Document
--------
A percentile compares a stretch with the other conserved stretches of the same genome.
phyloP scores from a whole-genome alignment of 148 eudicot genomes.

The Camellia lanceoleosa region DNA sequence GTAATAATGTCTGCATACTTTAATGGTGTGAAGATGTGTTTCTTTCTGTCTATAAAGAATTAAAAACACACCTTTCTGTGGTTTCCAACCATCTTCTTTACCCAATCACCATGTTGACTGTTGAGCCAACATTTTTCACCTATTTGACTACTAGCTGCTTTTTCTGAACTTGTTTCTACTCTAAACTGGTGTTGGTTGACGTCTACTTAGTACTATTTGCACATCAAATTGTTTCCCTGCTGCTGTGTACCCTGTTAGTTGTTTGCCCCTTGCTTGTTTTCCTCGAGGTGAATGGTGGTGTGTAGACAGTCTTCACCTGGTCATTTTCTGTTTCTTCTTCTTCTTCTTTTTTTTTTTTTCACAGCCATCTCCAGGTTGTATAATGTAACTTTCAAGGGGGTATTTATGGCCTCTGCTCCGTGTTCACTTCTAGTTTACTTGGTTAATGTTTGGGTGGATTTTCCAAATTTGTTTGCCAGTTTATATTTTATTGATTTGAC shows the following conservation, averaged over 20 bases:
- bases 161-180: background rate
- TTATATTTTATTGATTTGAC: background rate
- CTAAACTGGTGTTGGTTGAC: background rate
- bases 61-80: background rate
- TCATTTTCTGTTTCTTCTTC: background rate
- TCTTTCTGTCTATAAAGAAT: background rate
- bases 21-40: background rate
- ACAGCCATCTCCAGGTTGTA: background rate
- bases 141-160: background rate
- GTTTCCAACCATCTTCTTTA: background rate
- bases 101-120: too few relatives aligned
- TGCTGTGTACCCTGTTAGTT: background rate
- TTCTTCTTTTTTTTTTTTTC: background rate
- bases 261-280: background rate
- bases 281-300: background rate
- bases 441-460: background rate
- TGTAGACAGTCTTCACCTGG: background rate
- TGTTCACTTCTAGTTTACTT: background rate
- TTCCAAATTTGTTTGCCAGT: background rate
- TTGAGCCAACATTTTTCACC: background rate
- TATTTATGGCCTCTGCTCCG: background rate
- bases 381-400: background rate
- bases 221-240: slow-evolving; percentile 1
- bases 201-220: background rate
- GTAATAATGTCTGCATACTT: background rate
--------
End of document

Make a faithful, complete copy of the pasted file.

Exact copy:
A percentile compares a stretch with the other conserved stretches of the same genome.
phyloP scores from a whole-genome alignment of 148 eudicot genomes.

The Camellia lanceoleosa region DNA sequence GTAATAATGTCTGCATACTTTAATGGTGTGAAGATGTGTTTCTTTCTGTCTATAAAGAATTAAAAACACACCTTTCTGTGGTTTCCAACCATCTTCTTTACCCAATCACCATGTTGACTGTTGAGCCAACATTTTTCACCTATTTGACTACTAGCTGCTTTTTCTGAACTTGTTTCTACTCTAAACTGGTGTTGGTTGACGTCTACTTAGTACTATTTGCACATCAAATTGTTTCCCTGCTGCTGTGTACCCTGTTAGTTGTTTGCCCCTTGCTTGTTTTCCTCGAGGTGAATGGTGGTGTGTAGACAGTCTTCACCTGGTCATTTTCTGTTTCTTCTTCTTCTTCTTTTTTTTTTTTTCACAGCCATCTCCAGGTTGTATAATGTAACTTTCAAGGGGGTATTTATGGCCTCTGCTCCGTGTTCACTTCTAGTTTACTTGGTTAATGTTTGGGTGGATTTTCCAAATTTGTTTGCCAGTTTATATTTTATTGATTTGAC shows the following conservation, averaged over 20 bases:
- bases 161-180: background rate
- TTATATTTTATTGATTTGAC: background rate
- CTAAACTGGTGTTGGTTGAC: background rate
- bases 61-80: background rate
- TCATTTTCTGTTTCTTCTTC: background rate
- TCTTTCTGTCTATAAAGAAT: background rate
- bases 21-40: background rate
- ACAGCCATCTCCAGGTTGTA: background rate
- bases 141-160: background rate
- GTTTCCAACCATCTTCTTTA: background rate
- bases 101-120: too few relatives aligned
- TGCTGTGTACCCTGTTAGTT: background rate
- TTCTTCTTTTTTTTTTTTTC: background rate
- bases 261-280: background rate
- bases 281-300: background rate
- bases 441-460: background rate
- TGTAGACAGTCTTCACCTGG: background rate
- TGTTCACTTCTAGTTTACTT: background rate
- TTCCAAATTTGTTTGCCAGT: background rate
- TTGAGCCAACATTTTTCACC: background rate
- TATTTATGGCCTCTGCTCCG: background rate
- bases 381-400: background rate
- bases 221-240: slow-evolving; percentile 1
- bases 201-220: background rate
- GTAATAATGTCTGCATACTT: background rate